Money market accounts can take the sting out of insurance payments. If you own a home and a car or have a life insurance policy, you have to shell out hundreds, if not thousands, of dollars in premiums on a regular basis. A money market account is a great tool to cushion these financial shocks.

Using a money market account for planning, you can spread out the impact of your insurance bills and get returns from money market rates to help defray some of the cost.

When making a household budget, it's easy to look at insurance as a nondiscretionary item and move on to find other ways to cut costs. However, while insurance may be nondiscretionary, there's still some room to cut insurance costs. Indeed, insurance is the type of big-ticket budget item in which there is often room for significant cuts.

Low deductibles mean higher insurance costs One way to lower your insurance payments is to raise the deductibles on your homeowners or car insurance policies. It may seem like better protection to have low deductibles, but they generally come at the cost of higher premiums.

With higher deductibles, though, you'll have to build up an emergency fund so you'll have cash on hand to cover the deductible if necessary. Effectively, you'll be self-insuring the amount of the deductible. Since every dollar you pay in insurance premiums contains some portion for the insurance company's profit, self-insuring a high deductible should be cheaper over time than paying higher premiums for a low deductible -- especially if you practice effective safety habits at home and in your car. Meanwhile, as you self-insure the deductible, money market rates can earn you a little extra boost for your savings.

Managing your insurance payment stream Since insurance payments often come as a shock to the household budget, you can reduce the impact by building up your money market account month by month in anticipation of upcoming premium payments. An insurance company might offer you an installment payment plan, but this will probably end up costing you more in total. Wouldn't you rather be earning interest and receive a possible discount for paying annually?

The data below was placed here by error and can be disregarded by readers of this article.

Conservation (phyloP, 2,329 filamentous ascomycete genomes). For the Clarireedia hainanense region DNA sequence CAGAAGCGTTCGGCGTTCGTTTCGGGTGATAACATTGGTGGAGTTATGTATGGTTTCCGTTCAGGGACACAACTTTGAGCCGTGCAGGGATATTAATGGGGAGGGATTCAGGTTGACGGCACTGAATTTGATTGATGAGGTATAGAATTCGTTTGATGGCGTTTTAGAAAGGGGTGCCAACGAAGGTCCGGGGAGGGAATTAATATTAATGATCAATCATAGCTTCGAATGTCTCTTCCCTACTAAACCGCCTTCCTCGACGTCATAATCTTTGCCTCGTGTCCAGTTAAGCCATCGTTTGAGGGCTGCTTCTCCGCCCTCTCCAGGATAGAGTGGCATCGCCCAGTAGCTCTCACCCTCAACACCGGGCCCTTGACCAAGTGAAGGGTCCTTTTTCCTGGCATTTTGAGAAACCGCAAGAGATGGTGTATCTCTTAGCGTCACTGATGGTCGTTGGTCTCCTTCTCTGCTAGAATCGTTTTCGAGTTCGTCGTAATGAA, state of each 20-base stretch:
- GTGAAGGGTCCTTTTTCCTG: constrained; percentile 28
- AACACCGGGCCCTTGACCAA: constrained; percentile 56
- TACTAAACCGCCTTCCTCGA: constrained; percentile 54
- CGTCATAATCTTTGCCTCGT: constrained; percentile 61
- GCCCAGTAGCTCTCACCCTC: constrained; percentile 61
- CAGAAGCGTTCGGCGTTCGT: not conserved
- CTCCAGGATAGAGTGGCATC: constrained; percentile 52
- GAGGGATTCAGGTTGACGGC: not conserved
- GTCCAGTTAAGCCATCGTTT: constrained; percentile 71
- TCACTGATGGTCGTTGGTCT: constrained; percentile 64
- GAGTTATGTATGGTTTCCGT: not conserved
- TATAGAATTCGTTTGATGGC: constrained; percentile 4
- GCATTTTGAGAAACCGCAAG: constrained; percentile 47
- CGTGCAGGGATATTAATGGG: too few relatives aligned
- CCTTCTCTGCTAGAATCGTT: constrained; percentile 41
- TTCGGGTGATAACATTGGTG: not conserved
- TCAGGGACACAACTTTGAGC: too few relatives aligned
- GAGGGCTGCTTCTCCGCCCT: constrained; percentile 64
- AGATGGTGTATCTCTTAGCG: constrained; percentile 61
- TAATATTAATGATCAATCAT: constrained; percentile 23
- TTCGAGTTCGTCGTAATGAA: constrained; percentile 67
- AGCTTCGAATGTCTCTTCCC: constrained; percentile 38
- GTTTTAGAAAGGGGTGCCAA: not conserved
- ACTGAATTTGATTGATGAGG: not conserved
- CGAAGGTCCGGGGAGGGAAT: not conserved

Why money market accounts? You may be wondering why money market accounts -- as opposed to CDs or traditional savings accounts -- are an ideal tool for employing this insurance-payment strategy. You could use other types of savings vehicles too, but money market accounts are especially well-suited to the pattern of periodic insurance premium payments.

According to the FDIC, average national money market rates at the start of June 2010 were about the same as three-month CD rates. However, money market accounts give you more flexible access to your money than CDs, allowing you to make deposits incrementally and draw money out when you need it for premium payments or even emergencies.

Savings accounts also allow that type of flexible access, but average money market rates were 50 percent higher than average savings account rates (according to FDIC data at the beginning of June). That's fairly typical--money market rates often run higher than savings account rates because of the way the bank can invest larger, more static sums of money. The interest advantage for money market rates is even greater if you build up enough savings for a jumbo account ($100,000 and more deposited).

A money market account as a cash management tool--paired with a higher-deductible policy--can help you lower your total insurance costs and also stretch your budget. Don't have a money market account? Get started by considering nine factors for finding your best money market account.

Richard Barrington is a personal finance expert for MoneyRates.com. He has earned the CFA designation and is a 20-year veteran of the financial industry, including having previously served for over a dozen years as a member of the Executive Committee of Manning & Napier Advisors, Inc. Richard has written extensively on investment and personal finance topics.